Injury fears prompt 105-pitch limit for prep baseball players
Illinois high school baseball pitchers now face a pitch limit following a mandate by the National Federation of State High School Associations (NFHS) for the 2017 season.
The policy came about in the wake of warnings by the American Sports Medicine Institute (ASMI).
The NFHS required Illinois High School Association (IHSA) teams to set a pitch limit, which the latter decided would be 105 pitches per game. In addition, a pitcher must rest for four days after throwing between 76 and 105 pitches in one game. These guidelines are the same as the 2010 Little League Baseball regulations included in the 2013 ASMI position statement.
“I’ve got some general notes that coaches have sent my way through phone calls or emails and even talking to some of them at the state finals,” Sam Knox, IHSA baseball administrator, told WJBC AM 1230. “Some of them feel like maybe that number 105 is too low, especially as we get later in the year and it’s warming up. Every kid’s different and we don’t know, maybe 105 for one kid is a great limit, maybe 102 for another kid is a great limit, too. You have to draw the line somewhere.”
The ASMI released a warning in 2013 regarding the increase in elbow and shoulder injuries in adolescent baseball pitchers. The position statement pointed out that overuse was a principle risk factor. Poor physical fitness and poor pitching mechanics were also suggested as contributing to the risk of injuries. It also discouraged early use of the curveball, which can lead to arm fatigue.
Other recommendations by the ASMI included no overhead throwing for at least two or three months -- preferably four -- and no competitive pitching for at least four months per year. It also recommended limiting pitching to a maximum of 100 innings in a calendar year, following the suggested limits for pitch counts and rest days and, if the pitcher complains of pain, having the elbow or arm evaluated by a sports medicine doctor.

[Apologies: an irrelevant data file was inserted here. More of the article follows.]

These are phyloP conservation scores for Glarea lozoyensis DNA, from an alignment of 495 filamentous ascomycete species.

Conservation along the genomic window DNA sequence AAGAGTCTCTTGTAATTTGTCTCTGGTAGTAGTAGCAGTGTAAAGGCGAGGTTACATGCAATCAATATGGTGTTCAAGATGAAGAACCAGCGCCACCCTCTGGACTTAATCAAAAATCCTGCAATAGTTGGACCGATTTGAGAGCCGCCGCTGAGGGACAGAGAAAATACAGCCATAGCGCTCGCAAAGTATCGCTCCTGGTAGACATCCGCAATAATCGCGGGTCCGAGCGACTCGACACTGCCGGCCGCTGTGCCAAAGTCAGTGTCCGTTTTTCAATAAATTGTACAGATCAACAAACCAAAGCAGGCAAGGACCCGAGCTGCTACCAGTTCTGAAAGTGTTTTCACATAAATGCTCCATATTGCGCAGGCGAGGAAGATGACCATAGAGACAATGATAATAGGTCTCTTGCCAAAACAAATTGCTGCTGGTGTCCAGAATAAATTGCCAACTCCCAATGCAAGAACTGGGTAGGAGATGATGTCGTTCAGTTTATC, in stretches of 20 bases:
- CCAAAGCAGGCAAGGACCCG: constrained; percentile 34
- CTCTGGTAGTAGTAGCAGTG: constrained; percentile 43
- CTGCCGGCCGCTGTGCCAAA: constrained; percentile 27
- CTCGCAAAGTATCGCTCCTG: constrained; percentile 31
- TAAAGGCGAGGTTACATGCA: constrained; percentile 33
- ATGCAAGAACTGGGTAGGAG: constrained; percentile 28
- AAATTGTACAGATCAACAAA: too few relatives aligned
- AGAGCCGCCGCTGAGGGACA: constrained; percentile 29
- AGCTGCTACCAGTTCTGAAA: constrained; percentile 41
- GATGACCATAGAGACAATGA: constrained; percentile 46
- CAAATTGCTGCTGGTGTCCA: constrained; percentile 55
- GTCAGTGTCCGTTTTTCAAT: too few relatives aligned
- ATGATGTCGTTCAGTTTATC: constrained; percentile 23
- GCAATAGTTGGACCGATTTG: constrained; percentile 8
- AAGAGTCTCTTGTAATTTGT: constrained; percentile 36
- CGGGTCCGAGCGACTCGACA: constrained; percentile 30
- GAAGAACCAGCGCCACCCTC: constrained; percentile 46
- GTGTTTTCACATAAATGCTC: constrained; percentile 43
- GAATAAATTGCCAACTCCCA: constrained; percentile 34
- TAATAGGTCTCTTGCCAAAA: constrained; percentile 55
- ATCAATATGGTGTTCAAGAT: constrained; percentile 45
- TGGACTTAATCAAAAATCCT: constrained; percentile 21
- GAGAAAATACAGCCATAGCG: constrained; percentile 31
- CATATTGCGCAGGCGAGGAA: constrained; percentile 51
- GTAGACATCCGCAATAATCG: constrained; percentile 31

The sharp increase in overuse injuries included young athletes requiring Tommy John surgery, a reconstructive elbow procedure. The American Journal of Sports Medicine published a 2015 study that showed nearly 60 percent of Tommy John surgeries in the United States were for 15- to 19-year-old athletes.
"Everybody who follows baseball is worried about the rise in Tommy John procedures in the Major Leagues, and rightly so," Dr. Christopher Ahmad told Medical Xpress in March 2016. "But we should also be worried about the 6 million children and young adults in the U.S. who play this game and are at risk for significant pitching-related injuries. We need to determine why these injuries are so common and what can be done to prevent them."
Ahmad is a study leader, professor of orthopedic surgery at Columbia University Medical Center, head team physician for the New York Yankees and chief of sports medicine at New York-Presbyterian/Columbia University Medical Center.
Prior to the ASMI warning, the Illinois high school baseball rules included the following: "A player may not pitch more than nine innings in any one day, except, if a pitcher is pitching in the game when the score is tied at the end of the regulation period of play, the pitcher shall be permitted to continue pitching until he is relieved or the conclusion of the game, whichever occurs first."
The IHSA had been discussing a pitch limit since early 2016. The recent NFHS policy change mandated that each state implement a pitch limit for the 2017 baseball season.
"It's great, especially at the high-school level because we sometimes lose sight of what really matters, which is the kids and their arms," United Township coach Tyson Blaser told the Dispatch-Argus QCOnline.com in June 2016. "We get into the 'we-have-to-win' mode, and guys throw too many pitches."